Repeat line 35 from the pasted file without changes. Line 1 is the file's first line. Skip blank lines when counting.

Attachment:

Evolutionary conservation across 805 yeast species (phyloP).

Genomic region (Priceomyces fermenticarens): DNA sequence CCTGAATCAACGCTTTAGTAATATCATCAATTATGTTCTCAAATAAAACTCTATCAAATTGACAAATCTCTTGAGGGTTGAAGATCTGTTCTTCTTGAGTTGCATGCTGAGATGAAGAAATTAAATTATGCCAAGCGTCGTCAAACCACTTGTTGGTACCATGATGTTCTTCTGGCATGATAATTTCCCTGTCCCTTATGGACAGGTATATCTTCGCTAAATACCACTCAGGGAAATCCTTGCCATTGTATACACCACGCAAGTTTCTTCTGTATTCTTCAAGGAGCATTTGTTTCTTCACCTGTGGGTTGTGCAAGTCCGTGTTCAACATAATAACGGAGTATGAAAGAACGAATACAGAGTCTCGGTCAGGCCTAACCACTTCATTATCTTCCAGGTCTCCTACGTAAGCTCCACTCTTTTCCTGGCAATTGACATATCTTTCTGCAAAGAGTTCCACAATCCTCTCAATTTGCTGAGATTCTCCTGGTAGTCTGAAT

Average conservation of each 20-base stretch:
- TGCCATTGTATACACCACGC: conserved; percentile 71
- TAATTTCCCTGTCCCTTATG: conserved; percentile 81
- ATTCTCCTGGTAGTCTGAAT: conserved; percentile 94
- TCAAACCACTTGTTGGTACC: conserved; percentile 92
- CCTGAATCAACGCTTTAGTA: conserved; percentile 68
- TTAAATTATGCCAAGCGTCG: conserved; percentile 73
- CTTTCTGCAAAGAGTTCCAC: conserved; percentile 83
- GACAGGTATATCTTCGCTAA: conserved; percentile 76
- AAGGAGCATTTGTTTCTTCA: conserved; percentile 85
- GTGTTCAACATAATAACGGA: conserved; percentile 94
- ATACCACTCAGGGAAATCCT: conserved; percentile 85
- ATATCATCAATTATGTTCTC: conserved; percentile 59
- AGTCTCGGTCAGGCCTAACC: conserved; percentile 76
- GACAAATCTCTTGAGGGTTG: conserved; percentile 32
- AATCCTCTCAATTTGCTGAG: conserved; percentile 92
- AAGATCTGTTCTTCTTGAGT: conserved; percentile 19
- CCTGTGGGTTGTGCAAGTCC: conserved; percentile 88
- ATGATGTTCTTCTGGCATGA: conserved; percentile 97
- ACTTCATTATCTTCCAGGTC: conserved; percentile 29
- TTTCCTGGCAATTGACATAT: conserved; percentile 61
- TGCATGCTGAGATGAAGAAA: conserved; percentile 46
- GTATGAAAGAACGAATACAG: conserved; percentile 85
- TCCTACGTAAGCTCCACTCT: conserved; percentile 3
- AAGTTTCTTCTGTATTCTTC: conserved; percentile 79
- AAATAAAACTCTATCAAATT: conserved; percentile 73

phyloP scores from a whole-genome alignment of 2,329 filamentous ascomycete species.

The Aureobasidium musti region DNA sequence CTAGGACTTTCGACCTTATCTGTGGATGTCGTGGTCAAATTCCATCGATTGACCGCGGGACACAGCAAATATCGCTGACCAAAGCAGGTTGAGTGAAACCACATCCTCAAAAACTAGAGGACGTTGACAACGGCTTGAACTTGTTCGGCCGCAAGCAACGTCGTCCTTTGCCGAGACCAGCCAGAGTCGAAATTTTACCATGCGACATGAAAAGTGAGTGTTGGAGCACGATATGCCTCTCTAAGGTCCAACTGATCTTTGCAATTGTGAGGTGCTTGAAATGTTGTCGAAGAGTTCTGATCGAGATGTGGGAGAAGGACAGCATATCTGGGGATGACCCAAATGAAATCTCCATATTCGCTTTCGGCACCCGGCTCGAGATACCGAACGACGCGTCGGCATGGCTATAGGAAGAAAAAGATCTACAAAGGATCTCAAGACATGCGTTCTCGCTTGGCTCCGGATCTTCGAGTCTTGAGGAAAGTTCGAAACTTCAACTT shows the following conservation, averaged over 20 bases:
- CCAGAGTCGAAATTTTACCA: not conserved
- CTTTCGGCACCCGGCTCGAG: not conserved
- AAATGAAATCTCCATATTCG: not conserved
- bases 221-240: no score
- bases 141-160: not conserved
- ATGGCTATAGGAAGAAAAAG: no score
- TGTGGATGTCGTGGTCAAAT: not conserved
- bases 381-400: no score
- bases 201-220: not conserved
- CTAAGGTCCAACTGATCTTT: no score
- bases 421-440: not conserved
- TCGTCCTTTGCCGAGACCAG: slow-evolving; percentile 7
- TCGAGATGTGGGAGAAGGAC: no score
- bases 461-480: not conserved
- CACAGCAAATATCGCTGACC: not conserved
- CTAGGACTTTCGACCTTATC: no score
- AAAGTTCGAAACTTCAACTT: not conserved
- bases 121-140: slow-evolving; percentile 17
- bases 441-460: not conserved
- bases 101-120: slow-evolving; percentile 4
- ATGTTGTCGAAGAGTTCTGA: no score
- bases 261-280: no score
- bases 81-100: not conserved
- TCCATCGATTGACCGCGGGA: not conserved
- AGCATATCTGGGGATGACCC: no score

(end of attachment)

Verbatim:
- bases 141-160: not conserved